Tennant Creek Golf Club
We arrived at Tennant Creek Golf Club on a Saturday afternoon. It was mid-October, roughly a million degrees, and there wasn’t another soul around. In all honestly, there probably wasn’t another golfing couple this crazy in all of Australia! Undeterred, we pushed open the gate, drove into the empty car park, and stared out at the arid landscape.
The town of Tennant Creek lies almost directly in the middle of the Northern Territories. Home to much of Australia’s iconic scorched red landscape, the entire Top End as it is known, is a remote and desolate place. And Tennant Creek is literally miles from anywhere. But then again, everything is miles away from anywhere up here.
And when we say it was hot, we don’t mean just hot. No, we mean it was the NT type of hot that chokes the very breath out of you. It is that heat that makes life in the NT difficult to survive. Unless, however, you are a fly.
The Golf Club at Tennant Creek surprisingly has 18 holes. Perhaps ‘surprisingly’ isn’t fair, because, for all the things that the NT might not have, adequate space for 18 holes is exactly what it does have! The course measures 6603-yards from the Members Tees and 5453 from the Associate’s Tees. Par is 72 from both markers.
Menekse decided that it was simply too hot, and she wisely decided to remain in our campervan Putu. But, being the golf maniac that I am, I laced up my shoes, threw my Jones bag over my shoulder, and set out determined to play a couple of holes. If nothing else, I figured Tennant Creek would be great preparation for a unique golf course that is on our bucket list– Coober Pedy!
After sliding my 10 dollars into the honesty box located next to the first tee and grabbing a scorecard, I stepped up to the 376-yard par four opening hole. The tee box rests on a slightly elevated platform. As I tried to force my tee into the dark rock-hard ground, the rain-starved earth didn’t budge. Afraid of damaging my driver, I teed it high while scanning the area for a discernible fairway. Not really seeing one, I took aim between 2 trees that I thought best outlined the hole, making a scared swing, and pushed it right. The sun was fiercely beating down overhead, and I hesitantly set off.
As I walked off down what I had determined was the first fairway, a frightening thought gripped me. Australia is home to some of the world’s most unique animals. Koalas, kangaroos, and wombats are simply adorable, and we are overcome with joy each time we see them in the wild!
But Australia is also home to some of the deadliest animals in the world. Menekse and I had already traveled for nearly a year in Australia, but the thought of all the animals eager to kill us never ventured far from our minds. And while we had seen plenty of adorable animals in our travels, we had also seen two huge Pythons fighting to the death in the Daintree River. And a shark when we went snorkeling in the Great Barrier Reef. Ok, so it was “just” a harmless Whitetip Reef Shark, but it was still a shark!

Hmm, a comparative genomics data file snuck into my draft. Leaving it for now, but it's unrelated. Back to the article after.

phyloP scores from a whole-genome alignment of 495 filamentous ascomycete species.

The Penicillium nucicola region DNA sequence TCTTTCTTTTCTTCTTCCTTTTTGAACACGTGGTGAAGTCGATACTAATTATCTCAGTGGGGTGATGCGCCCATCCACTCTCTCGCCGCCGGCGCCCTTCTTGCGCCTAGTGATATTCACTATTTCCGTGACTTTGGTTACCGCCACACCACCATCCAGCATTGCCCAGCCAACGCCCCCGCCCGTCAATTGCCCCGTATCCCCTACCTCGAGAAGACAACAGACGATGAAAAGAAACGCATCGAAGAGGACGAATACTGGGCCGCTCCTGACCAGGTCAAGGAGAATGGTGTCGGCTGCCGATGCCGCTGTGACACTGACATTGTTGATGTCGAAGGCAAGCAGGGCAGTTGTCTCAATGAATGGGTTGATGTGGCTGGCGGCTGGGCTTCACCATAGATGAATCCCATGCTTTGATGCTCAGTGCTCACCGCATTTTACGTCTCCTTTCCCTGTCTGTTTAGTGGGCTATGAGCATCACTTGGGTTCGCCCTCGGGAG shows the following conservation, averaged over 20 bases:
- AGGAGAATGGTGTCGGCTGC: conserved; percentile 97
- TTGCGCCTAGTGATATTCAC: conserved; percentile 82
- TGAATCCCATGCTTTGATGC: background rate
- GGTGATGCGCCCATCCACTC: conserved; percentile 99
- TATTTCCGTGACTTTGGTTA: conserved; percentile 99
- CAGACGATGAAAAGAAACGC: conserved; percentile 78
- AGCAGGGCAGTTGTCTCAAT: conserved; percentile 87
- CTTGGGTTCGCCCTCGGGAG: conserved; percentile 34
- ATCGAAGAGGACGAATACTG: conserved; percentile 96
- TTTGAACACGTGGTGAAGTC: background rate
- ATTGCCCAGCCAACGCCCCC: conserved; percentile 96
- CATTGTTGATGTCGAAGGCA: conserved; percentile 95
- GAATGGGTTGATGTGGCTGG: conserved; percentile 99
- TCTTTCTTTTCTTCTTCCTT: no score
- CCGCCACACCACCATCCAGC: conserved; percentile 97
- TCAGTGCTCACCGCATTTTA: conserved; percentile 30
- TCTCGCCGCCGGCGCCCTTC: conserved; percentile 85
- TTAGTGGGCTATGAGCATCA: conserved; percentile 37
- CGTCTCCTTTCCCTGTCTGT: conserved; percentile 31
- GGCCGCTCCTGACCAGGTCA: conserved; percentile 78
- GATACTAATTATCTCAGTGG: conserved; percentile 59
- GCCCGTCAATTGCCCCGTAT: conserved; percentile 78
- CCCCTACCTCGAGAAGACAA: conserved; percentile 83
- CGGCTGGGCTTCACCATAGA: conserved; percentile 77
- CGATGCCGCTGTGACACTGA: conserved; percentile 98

Grip it and RIP it!
Giving the trees, and especially anything that lurked in their shade plenty of space, I luckily found my ball in a wide opening right of the “fairway”. Guessing I was maybe a wedge over the short scrubby trees to the green, I hit a shot that looked like it landed on but bounced over the dark sand green. I found it laying a little too near to a tree for comfort and moved it to ease my nervous mind. I then proceeded to hit one of the greatest chips of my life! One that bounced on and quickly came to rest about a foot or so from the hole. I had gotten up and down for an extremely satisfying par! James 1, Tennant Creek 0!
Exhausted from the heat after only one hole and realizing I didn’t have any junk golf balls in my bag, I decided to skip over to the 339-yard par 4 ninth hole. Too afraid to hit driver, I grabbed a 5-iron out of my bag and stepped up to the tee box that I had now noticed resembled a freshly dug grave. Fittingly! Not wanting to hit it fat and disturb anything buried beneath me, I again teed it high, picked it clean, and watched it sail down the left edge of the fairway. Not that there was any noticeable difference between the fairway and rough!
I found my ball this time with a clear view of the sand green directly in front of me. With Putu resting just a wrongly selected club away, I decided on a full wedge that landed well short but bounced on. I gave the putt a mighty whack, but it somehow broke right at the last second. But I had managed to make another par. James 2, Tennant Creek 0!
In the end, the heat of the day got the best of me, and I only played two holes. Menekse was smart to have stayed and rested in Putu. As I sat down struggling to take off my golf shoes, my head was already throbbing from the sun. The golf course probably hasn’t seen rain in forever, and the clouds overhead that should have offered relief perhaps were just a mirage. The Red Centre of Australia is an extremely harsh land, and when you don’t respect it, it could be a dangerous place.
Menekse made me an electrolyte drink, which I gulped down eagerly. After resting in Putu, I was feeling better. We were ready to continue our journey of golfing the Explorers Way. Pulling out of the car park, I tallied up the final score in my mind. James 2, Tennant Creek 16!